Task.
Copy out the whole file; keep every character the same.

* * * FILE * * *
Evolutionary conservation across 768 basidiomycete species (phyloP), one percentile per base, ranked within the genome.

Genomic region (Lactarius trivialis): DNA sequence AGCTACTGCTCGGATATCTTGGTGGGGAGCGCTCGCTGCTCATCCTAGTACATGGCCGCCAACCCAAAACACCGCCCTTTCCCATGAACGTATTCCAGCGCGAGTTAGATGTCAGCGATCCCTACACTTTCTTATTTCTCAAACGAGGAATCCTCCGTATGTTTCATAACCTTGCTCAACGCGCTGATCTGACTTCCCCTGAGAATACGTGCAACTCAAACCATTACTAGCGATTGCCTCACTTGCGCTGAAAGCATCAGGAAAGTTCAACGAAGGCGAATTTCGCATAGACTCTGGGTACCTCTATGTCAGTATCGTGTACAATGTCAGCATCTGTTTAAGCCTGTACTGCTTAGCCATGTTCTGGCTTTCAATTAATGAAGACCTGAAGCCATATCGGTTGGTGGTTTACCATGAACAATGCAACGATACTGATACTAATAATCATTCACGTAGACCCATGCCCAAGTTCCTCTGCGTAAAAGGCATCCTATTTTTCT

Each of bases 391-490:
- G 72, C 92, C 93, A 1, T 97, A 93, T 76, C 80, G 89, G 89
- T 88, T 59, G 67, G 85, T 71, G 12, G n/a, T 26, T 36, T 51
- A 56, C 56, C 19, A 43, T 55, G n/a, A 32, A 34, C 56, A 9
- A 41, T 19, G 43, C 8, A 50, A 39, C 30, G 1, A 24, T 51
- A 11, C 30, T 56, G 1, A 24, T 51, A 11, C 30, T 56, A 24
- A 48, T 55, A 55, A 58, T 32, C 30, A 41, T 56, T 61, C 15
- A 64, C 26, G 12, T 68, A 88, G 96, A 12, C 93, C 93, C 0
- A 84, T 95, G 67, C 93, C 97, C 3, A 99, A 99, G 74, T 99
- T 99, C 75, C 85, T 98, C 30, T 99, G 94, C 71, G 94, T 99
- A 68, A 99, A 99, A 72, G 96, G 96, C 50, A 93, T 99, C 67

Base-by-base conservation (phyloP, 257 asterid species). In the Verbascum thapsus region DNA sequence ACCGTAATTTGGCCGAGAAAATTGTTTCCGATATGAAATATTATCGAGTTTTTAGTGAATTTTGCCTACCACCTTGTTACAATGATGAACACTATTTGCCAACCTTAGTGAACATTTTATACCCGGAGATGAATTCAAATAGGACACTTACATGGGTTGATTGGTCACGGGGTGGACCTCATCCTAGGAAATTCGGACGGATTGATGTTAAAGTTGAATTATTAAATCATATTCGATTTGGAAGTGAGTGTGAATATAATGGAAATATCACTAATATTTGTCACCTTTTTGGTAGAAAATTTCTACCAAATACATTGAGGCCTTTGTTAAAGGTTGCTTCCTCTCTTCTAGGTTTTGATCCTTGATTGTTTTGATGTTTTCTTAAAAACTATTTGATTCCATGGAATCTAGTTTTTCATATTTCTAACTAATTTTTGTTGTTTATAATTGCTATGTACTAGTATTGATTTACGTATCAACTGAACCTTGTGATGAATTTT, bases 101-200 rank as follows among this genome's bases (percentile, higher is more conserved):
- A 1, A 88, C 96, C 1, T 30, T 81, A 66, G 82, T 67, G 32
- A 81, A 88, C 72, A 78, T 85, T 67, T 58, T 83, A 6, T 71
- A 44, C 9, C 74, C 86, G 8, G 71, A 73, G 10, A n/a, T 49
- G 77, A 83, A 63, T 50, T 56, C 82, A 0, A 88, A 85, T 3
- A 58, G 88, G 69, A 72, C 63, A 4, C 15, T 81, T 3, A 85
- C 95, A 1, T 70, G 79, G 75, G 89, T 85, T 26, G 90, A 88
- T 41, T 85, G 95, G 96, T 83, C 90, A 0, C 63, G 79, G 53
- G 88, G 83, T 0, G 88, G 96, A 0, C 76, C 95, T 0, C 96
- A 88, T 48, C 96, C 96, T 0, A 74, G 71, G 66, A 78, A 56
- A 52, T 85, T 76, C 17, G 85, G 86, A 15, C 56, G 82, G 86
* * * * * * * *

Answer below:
Evolutionary conservation across 768 basidiomycete species (phyloP), one percentile per base, ranked within the genome.

Genomic region (Lactarius trivialis): DNA sequence AGCTACTGCTCGGATATCTTGGTGGGGAGCGCTCGCTGCTCATCCTAGTACATGGCCGCCAACCCAAAACACCGCCCTTTCCCATGAACGTATTCCAGCGCGAGTTAGATGTCAGCGATCCCTACACTTTCTTATTTCTCAAACGAGGAATCCTCCGTATGTTTCATAACCTTGCTCAACGCGCTGATCTGACTTCCCCTGAGAATACGTGCAACTCAAACCATTACTAGCGATTGCCTCACTTGCGCTGAAAGCATCAGGAAAGTTCAACGAAGGCGAATTTCGCATAGACTCTGGGTACCTCTATGTCAGTATCGTGTACAATGTCAGCATCTGTTTAAGCCTGTACTGCTTAGCCATGTTCTGGCTTTCAATTAATGAAGACCTGAAGCCATATCGGTTGGTGGTTTACCATGAACAATGCAACGATACTGATACTAATAATCATTCACGTAGACCCATGCCCAAGTTCCTCTGCGTAAAAGGCATCCTATTTTTCT

Each of bases 391-490:
- G 72, C 92, C 93, A 1, T 97, A 93, T 76, C 80, G 89, G 89
- T 88, T 59, G 67, G 85, T 71, G 12, G n/a, T 26, T 36, T 51
- A 56, C 56, C 19, A 43, T 55, G n/a, A 32, A 34, C 56, A 9
- A 41, T 19, G 43, C 8, A 50, A 39, C 30, G 1, A 24, T 51
- A 11, C 30, T 56, G 1, A 24, T 51, A 11, C 30, T 56, A 24
- A 48, T 55, A 55, A 58, T 32, C 30, A 41, T 56, T 61, C 15
- A 64, C 26, G 12, T 68, A 88, G 96, A 12, C 93, C 93, C 0
- A 84, T 95, G 67, C 93, C 97, C 3, A 99, A 99, G 74, T 99
- T 99, C 75, C 85, T 98, C 30, T 99, G 94, C 71, G 94, T 99
- A 68, A 99, A 99, A 72, G 96, G 96, C 50, A 93, T 99, C 67

Base-by-base conservation (phyloP, 257 asterid species). In the Verbascum thapsus region DNA sequence ACCGTAATTTGGCCGAGAAAATTGTTTCCGATATGAAATATTATCGAGTTTTTAGTGAATTTTGCCTACCACCTTGTTACAATGATGAACACTATTTGCCAACCTTAGTGAACATTTTATACCCGGAGATGAATTCAAATAGGACACTTACATGGGTTGATTGGTCACGGGGTGGACCTCATCCTAGGAAATTCGGACGGATTGATGTTAAAGTTGAATTATTAAATCATATTCGATTTGGAAGTGAGTGTGAATATAATGGAAATATCACTAATATTTGTCACCTTTTTGGTAGAAAATTTCTACCAAATACATTGAGGCCTTTGTTAAAGGTTGCTTCCTCTCTTCTAGGTTTTGATCCTTGATTGTTTTGATGTTTTCTTAAAAACTATTTGATTCCATGGAATCTAGTTTTTCATATTTCTAACTAATTTTTGTTGTTTATAATTGCTATGTACTAGTATTGATTTACGTATCAACTGAACCTTGTGATGAATTTT, bases 101-200 rank as follows among this genome's bases (percentile, higher is more conserved):
- A 1, A 88, C 96, C 1, T 30, T 81, A 66, G 82, T 67, G 32
- A 81, A 88, C 72, A 78, T 85, T 67, T 58, T 83, A 6, T 71
- A 44, C 9, C 74, C 86, G 8, G 71, A 73, G 10, A n/a, T 49
- G 77, A 83, A 63, T 50, T 56, C 82, A 0, A 88, A 85, T 3
- A 58, G 88, G 69, A 72, C 63, A 4, C 15, T 81, T 3, A 85
- C 95, A 1, T 70, G 79, G 75, G 89, T 85, T 26, G 90, A 88
- T 41, T 85, G 95, G 96, T 83, C 90, A 0, C 63, G 79, G 53
- G 88, G 83, T 0, G 88, G 96, A 0, C 76, C 95, T 0, C 96
- A 88, T 48, C 96, C 96, T 0, A 74, G 71, G 66, A 78, A 56
- A 52, T 85, T 76, C 17, G 85, G 86, A 15, C 56, G 82, G 86